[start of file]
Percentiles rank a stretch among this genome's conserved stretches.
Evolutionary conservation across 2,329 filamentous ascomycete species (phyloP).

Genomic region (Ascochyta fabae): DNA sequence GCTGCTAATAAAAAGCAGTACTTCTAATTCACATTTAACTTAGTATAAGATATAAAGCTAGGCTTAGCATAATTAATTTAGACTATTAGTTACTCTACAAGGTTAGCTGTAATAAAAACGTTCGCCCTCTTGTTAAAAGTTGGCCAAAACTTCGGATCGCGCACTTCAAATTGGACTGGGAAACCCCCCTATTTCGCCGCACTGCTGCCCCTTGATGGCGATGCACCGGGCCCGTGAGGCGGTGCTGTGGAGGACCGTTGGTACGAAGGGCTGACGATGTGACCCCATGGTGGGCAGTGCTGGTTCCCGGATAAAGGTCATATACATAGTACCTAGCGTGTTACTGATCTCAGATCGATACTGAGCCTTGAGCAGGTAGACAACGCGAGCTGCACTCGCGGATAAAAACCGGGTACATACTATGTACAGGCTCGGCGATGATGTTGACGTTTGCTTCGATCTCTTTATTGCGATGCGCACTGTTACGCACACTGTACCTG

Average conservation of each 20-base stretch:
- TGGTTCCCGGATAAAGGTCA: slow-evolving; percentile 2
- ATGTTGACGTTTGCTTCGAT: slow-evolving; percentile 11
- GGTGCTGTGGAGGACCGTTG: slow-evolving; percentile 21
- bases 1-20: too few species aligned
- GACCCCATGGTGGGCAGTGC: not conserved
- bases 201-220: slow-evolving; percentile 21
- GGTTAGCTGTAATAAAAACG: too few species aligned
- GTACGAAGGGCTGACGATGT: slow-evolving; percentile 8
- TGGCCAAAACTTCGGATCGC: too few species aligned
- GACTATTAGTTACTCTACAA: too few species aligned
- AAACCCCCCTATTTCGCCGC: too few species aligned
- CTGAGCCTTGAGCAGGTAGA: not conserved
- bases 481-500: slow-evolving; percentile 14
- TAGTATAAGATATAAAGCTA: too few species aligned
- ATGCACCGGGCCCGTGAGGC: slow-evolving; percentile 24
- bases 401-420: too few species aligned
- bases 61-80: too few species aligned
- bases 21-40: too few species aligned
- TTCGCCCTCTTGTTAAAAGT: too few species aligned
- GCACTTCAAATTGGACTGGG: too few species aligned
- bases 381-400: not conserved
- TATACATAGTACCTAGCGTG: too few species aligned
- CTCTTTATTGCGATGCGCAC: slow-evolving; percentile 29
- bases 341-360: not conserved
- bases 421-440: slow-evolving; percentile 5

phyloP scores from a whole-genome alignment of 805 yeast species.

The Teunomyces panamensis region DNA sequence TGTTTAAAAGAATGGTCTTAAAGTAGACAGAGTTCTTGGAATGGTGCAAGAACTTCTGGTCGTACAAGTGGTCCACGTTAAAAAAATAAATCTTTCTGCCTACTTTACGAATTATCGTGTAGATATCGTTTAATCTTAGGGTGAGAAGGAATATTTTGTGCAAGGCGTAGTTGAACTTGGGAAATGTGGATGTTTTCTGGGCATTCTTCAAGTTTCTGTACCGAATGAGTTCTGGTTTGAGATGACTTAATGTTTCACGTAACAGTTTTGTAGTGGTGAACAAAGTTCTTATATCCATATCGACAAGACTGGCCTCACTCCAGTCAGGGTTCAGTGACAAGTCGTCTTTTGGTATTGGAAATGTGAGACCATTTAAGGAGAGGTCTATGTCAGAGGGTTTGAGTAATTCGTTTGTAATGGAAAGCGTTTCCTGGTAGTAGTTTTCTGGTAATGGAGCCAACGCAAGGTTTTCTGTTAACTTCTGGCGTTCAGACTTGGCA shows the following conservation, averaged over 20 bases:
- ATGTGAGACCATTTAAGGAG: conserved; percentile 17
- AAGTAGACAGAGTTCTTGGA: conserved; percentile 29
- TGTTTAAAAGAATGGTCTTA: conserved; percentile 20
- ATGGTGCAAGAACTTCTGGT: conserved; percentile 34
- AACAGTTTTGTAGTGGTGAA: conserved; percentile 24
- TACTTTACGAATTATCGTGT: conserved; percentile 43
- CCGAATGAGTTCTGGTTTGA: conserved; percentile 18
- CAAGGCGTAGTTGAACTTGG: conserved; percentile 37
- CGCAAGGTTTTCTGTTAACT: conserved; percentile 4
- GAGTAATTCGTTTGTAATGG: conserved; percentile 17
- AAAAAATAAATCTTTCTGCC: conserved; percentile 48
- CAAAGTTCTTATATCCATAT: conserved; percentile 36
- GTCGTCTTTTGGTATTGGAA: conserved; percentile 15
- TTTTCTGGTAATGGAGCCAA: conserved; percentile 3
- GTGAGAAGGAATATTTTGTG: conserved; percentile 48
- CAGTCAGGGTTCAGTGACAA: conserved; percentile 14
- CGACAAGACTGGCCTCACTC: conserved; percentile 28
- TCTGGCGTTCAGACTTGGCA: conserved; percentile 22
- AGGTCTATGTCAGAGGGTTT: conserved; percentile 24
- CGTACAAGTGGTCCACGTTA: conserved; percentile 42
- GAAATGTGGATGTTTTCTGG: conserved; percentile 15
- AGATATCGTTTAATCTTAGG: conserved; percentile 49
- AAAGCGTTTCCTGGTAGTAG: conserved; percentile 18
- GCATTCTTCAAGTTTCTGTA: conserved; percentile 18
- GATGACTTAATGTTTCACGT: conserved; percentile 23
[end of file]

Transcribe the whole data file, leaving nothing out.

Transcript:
Percentiles rank a stretch among this genome's conserved stretches.
Evolutionary conservation across 2,329 filamentous ascomycete species (phyloP).

Genomic region (Ascochyta fabae): DNA sequence GCTGCTAATAAAAAGCAGTACTTCTAATTCACATTTAACTTAGTATAAGATATAAAGCTAGGCTTAGCATAATTAATTTAGACTATTAGTTACTCTACAAGGTTAGCTGTAATAAAAACGTTCGCCCTCTTGTTAAAAGTTGGCCAAAACTTCGGATCGCGCACTTCAAATTGGACTGGGAAACCCCCCTATTTCGCCGCACTGCTGCCCCTTGATGGCGATGCACCGGGCCCGTGAGGCGGTGCTGTGGAGGACCGTTGGTACGAAGGGCTGACGATGTGACCCCATGGTGGGCAGTGCTGGTTCCCGGATAAAGGTCATATACATAGTACCTAGCGTGTTACTGATCTCAGATCGATACTGAGCCTTGAGCAGGTAGACAACGCGAGCTGCACTCGCGGATAAAAACCGGGTACATACTATGTACAGGCTCGGCGATGATGTTGACGTTTGCTTCGATCTCTTTATTGCGATGCGCACTGTTACGCACACTGTACCTG

Average conservation of each 20-base stretch:
- TGGTTCCCGGATAAAGGTCA: slow-evolving; percentile 2
- ATGTTGACGTTTGCTTCGAT: slow-evolving; percentile 11
- GGTGCTGTGGAGGACCGTTG: slow-evolving; percentile 21
- bases 1-20: too few species aligned
- GACCCCATGGTGGGCAGTGC: not conserved
- bases 201-220: slow-evolving; percentile 21
- GGTTAGCTGTAATAAAAACG: too few species aligned
- GTACGAAGGGCTGACGATGT: slow-evolving; percentile 8
- TGGCCAAAACTTCGGATCGC: too few species aligned
- GACTATTAGTTACTCTACAA: too few species aligned
- AAACCCCCCTATTTCGCCGC: too few species aligned
- CTGAGCCTTGAGCAGGTAGA: not conserved
- bases 481-500: slow-evolving; percentile 14
- TAGTATAAGATATAAAGCTA: too few species aligned
- ATGCACCGGGCCCGTGAGGC: slow-evolving; percentile 24
- bases 401-420: too few species aligned
- bases 61-80: too few species aligned
- bases 21-40: too few species aligned
- TTCGCCCTCTTGTTAAAAGT: too few species aligned
- GCACTTCAAATTGGACTGGG: too few species aligned
- bases 381-400: not conserved
- TATACATAGTACCTAGCGTG: too few species aligned
- CTCTTTATTGCGATGCGCAC: slow-evolving; percentile 29
- bases 341-360: not conserved
- bases 421-440: slow-evolving; percentile 5

phyloP scores from a whole-genome alignment of 805 yeast species.

The Teunomyces panamensis region DNA sequence TGTTTAAAAGAATGGTCTTAAAGTAGACAGAGTTCTTGGAATGGTGCAAGAACTTCTGGTCGTACAAGTGGTCCACGTTAAAAAAATAAATCTTTCTGCCTACTTTACGAATTATCGTGTAGATATCGTTTAATCTTAGGGTGAGAAGGAATATTTTGTGCAAGGCGTAGTTGAACTTGGGAAATGTGGATGTTTTCTGGGCATTCTTCAAGTTTCTGTACCGAATGAGTTCTGGTTTGAGATGACTTAATGTTTCACGTAACAGTTTTGTAGTGGTGAACAAAGTTCTTATATCCATATCGACAAGACTGGCCTCACTCCAGTCAGGGTTCAGTGACAAGTCGTCTTTTGGTATTGGAAATGTGAGACCATTTAAGGAGAGGTCTATGTCAGAGGGTTTGAGTAATTCGTTTGTAATGGAAAGCGTTTCCTGGTAGTAGTTTTCTGGTAATGGAGCCAACGCAAGGTTTTCTGTTAACTTCTGGCGTTCAGACTTGGCA shows the following conservation, averaged over 20 bases:
- ATGTGAGACCATTTAAGGAG: conserved; percentile 17
- AAGTAGACAGAGTTCTTGGA: conserved; percentile 29
- TGTTTAAAAGAATGGTCTTA: conserved; percentile 20
- ATGGTGCAAGAACTTCTGGT: conserved; percentile 34
- AACAGTTTTGTAGTGGTGAA: conserved; percentile 24
- TACTTTACGAATTATCGTGT: conserved; percentile 43
- CCGAATGAGTTCTGGTTTGA: conserved; percentile 18
- CAAGGCGTAGTTGAACTTGG: conserved; percentile 37
- CGCAAGGTTTTCTGTTAACT: conserved; percentile 4
- GAGTAATTCGTTTGTAATGG: conserved; percentile 17
- AAAAAATAAATCTTTCTGCC: conserved; percentile 48
- CAAAGTTCTTATATCCATAT: conserved; percentile 36
- GTCGTCTTTTGGTATTGGAA: conserved; percentile 15
- TTTTCTGGTAATGGAGCCAA: conserved; percentile 3
- GTGAGAAGGAATATTTTGTG: conserved; percentile 48
- CAGTCAGGGTTCAGTGACAA: conserved; percentile 14
- CGACAAGACTGGCCTCACTC: conserved; percentile 28
- TCTGGCGTTCAGACTTGGCA: conserved; percentile 22
- AGGTCTATGTCAGAGGGTTT: conserved; percentile 24
- CGTACAAGTGGTCCACGTTA: conserved; percentile 42
- GAAATGTGGATGTTTTCTGG: conserved; percentile 15
- AGATATCGTTTAATCTTAGG: conserved; percentile 49
- AAAGCGTTTCCTGGTAGTAG: conserved; percentile 18
- GCATTCTTCAAGTTTCTGTA: conserved; percentile 18
- GATGACTTAATGTTTCACGT: conserved; percentile 23